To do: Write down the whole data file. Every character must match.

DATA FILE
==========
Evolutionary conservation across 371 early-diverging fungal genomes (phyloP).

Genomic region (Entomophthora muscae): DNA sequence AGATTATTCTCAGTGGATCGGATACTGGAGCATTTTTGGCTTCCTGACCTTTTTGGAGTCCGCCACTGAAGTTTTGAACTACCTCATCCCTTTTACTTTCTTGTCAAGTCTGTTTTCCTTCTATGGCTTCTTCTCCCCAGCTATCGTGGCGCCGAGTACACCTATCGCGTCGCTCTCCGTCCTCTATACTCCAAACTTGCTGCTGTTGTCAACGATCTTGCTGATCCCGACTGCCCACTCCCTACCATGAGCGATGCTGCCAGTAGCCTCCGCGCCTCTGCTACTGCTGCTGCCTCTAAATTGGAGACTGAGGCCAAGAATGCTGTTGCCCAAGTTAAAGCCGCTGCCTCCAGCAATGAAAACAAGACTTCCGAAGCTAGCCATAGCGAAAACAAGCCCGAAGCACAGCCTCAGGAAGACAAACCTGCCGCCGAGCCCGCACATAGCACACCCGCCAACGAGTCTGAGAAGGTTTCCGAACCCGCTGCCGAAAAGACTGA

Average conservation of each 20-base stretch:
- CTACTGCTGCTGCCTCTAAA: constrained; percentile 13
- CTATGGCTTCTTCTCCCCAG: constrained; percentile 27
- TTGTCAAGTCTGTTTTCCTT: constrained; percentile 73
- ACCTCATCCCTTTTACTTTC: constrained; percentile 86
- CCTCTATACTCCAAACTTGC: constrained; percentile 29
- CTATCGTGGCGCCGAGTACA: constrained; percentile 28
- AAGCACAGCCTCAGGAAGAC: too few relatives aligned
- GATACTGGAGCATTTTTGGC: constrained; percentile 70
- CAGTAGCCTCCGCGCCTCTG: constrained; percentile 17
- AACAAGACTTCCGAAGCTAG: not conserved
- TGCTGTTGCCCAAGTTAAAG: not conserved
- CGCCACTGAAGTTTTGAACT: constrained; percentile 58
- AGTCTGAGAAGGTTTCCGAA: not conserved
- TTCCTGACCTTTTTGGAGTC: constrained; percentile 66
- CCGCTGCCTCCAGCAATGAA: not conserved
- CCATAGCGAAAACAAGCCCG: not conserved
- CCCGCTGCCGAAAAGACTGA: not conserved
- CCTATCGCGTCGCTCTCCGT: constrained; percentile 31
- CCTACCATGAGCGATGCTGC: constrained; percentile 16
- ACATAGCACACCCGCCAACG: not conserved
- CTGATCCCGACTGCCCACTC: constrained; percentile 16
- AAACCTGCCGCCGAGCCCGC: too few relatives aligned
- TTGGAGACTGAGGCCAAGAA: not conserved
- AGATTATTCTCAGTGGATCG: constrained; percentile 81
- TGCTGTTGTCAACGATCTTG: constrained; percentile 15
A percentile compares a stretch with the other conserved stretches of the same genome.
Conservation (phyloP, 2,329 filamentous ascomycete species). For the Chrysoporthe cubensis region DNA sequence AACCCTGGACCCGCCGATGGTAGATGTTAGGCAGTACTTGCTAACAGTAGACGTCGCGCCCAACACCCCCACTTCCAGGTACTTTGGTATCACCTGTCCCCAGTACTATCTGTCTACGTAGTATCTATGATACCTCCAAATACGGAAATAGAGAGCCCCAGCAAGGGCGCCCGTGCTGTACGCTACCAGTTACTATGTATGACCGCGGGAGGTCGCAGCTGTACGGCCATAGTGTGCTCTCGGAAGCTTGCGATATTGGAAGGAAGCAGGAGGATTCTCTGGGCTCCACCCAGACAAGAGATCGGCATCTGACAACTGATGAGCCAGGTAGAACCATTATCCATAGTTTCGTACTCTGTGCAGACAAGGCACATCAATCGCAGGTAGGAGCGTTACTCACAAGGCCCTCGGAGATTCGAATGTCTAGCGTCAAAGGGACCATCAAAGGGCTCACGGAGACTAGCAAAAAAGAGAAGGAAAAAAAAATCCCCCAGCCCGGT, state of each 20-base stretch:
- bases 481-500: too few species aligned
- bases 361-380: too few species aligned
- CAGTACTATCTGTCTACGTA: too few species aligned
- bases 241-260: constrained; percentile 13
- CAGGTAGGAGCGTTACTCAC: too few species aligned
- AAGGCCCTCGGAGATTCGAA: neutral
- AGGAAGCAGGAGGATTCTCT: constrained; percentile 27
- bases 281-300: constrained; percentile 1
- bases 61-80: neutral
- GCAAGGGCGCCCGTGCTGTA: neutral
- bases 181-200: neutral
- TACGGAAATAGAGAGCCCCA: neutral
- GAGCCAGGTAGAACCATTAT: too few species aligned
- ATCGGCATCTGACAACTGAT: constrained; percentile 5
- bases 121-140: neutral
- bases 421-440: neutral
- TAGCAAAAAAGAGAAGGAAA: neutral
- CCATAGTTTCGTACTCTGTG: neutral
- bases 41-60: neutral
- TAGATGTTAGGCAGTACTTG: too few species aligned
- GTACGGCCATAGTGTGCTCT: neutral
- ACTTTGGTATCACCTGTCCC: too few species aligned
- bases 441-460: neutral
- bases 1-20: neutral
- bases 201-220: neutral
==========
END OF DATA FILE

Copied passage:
Evolutionary conservation across 371 early-diverging fungal genomes (phyloP).

Genomic region (Entomophthora muscae): DNA sequence AGATTATTCTCAGTGGATCGGATACTGGAGCATTTTTGGCTTCCTGACCTTTTTGGAGTCCGCCACTGAAGTTTTGAACTACCTCATCCCTTTTACTTTCTTGTCAAGTCTGTTTTCCTTCTATGGCTTCTTCTCCCCAGCTATCGTGGCGCCGAGTACACCTATCGCGTCGCTCTCCGTCCTCTATACTCCAAACTTGCTGCTGTTGTCAACGATCTTGCTGATCCCGACTGCCCACTCCCTACCATGAGCGATGCTGCCAGTAGCCTCCGCGCCTCTGCTACTGCTGCTGCCTCTAAATTGGAGACTGAGGCCAAGAATGCTGTTGCCCAAGTTAAAGCCGCTGCCTCCAGCAATGAAAACAAGACTTCCGAAGCTAGCCATAGCGAAAACAAGCCCGAAGCACAGCCTCAGGAAGACAAACCTGCCGCCGAGCCCGCACATAGCACACCCGCCAACGAGTCTGAGAAGGTTTCCGAACCCGCTGCCGAAAAGACTGA

Average conservation of each 20-base stretch:
- CTACTGCTGCTGCCTCTAAA: constrained; percentile 13
- CTATGGCTTCTTCTCCCCAG: constrained; percentile 27
- TTGTCAAGTCTGTTTTCCTT: constrained; percentile 73
- ACCTCATCCCTTTTACTTTC: constrained; percentile 86
- CCTCTATACTCCAAACTTGC: constrained; percentile 29
- CTATCGTGGCGCCGAGTACA: constrained; percentile 28
- AAGCACAGCCTCAGGAAGAC: too few relatives aligned
- GATACTGGAGCATTTTTGGC: constrained; percentile 70
- CAGTAGCCTCCGCGCCTCTG: constrained; percentile 17
- AACAAGACTTCCGAAGCTAG: not conserved
- TGCTGTTGCCCAAGTTAAAG: not conserved
- CGCCACTGAAGTTTTGAACT: constrained; percentile 58
- AGTCTGAGAAGGTTTCCGAA: not conserved
- TTCCTGACCTTTTTGGAGTC: constrained; percentile 66
- CCGCTGCCTCCAGCAATGAA: not conserved
- CCATAGCGAAAACAAGCCCG: not conserved
- CCCGCTGCCGAAAAGACTGA: not conserved
- CCTATCGCGTCGCTCTCCGT: constrained; percentile 31
- CCTACCATGAGCGATGCTGC: constrained; percentile 16
- ACATAGCACACCCGCCAACG: not conserved
- CTGATCCCGACTGCCCACTC: constrained; percentile 16
- AAACCTGCCGCCGAGCCCGC: too few relatives aligned
- TTGGAGACTGAGGCCAAGAA: not conserved
- AGATTATTCTCAGTGGATCG: constrained; percentile 81
- TGCTGTTGTCAACGATCTTG: constrained; percentile 15
A percentile compares a stretch with the other conserved stretches of the same genome.
Conservation (phyloP, 2,329 filamentous ascomycete species). For the Chrysoporthe cubensis region DNA sequence AACCCTGGACCCGCCGATGGTAGATGTTAGGCAGTACTTGCTAACAGTAGACGTCGCGCCCAACACCCCCACTTCCAGGTACTTTGGTATCACCTGTCCCCAGTACTATCTGTCTACGTAGTATCTATGATACCTCCAAATACGGAAATAGAGAGCCCCAGCAAGGGCGCCCGTGCTGTACGCTACCAGTTACTATGTATGACCGCGGGAGGTCGCAGCTGTACGGCCATAGTGTGCTCTCGGAAGCTTGCGATATTGGAAGGAAGCAGGAGGATTCTCTGGGCTCCACCCAGACAAGAGATCGGCATCTGACAACTGATGAGCCAGGTAGAACCATTATCCATAGTTTCGTACTCTGTGCAGACAAGGCACATCAATCGCAGGTAGGAGCGTTACTCACAAGGCCCTCGGAGATTCGAATGTCTAGCGTCAAAGGGACCATCAAAGGGCTCACGGAGACTAGCAAAAAAGAGAAGGAAAAAAAAATCCCCCAGCCCGGT, state of each 20-base stretch:
- bases 481-500: too few species aligned
- bases 361-380: too few species aligned
- CAGTACTATCTGTCTACGTA: too few species aligned
- bases 241-260: constrained; percentile 13
- CAGGTAGGAGCGTTACTCAC: too few species aligned
- AAGGCCCTCGGAGATTCGAA: neutral
- AGGAAGCAGGAGGATTCTCT: constrained; percentile 27
- bases 281-300: constrained; percentile 1
- bases 61-80: neutral
- GCAAGGGCGCCCGTGCTGTA: neutral
- bases 181-200: neutral
- TACGGAAATAGAGAGCCCCA: neutral
- GAGCCAGGTAGAACCATTAT: too few species aligned
- ATCGGCATCTGACAACTGAT: constrained; percentile 5
- bases 121-140: neutral
- bases 421-440: neutral
- TAGCAAAAAAGAGAAGGAAA: neutral
- CCATAGTTTCGTACTCTGTG: neutral
- bases 41-60: neutral
- TAGATGTTAGGCAGTACTTG: too few species aligned
- GTACGGCCATAGTGTGCTCT: neutral
- ACTTTGGTATCACCTGTCCC: too few species aligned
- bases 441-460: neutral
- bases 1-20: neutral
- bases 201-220: neutral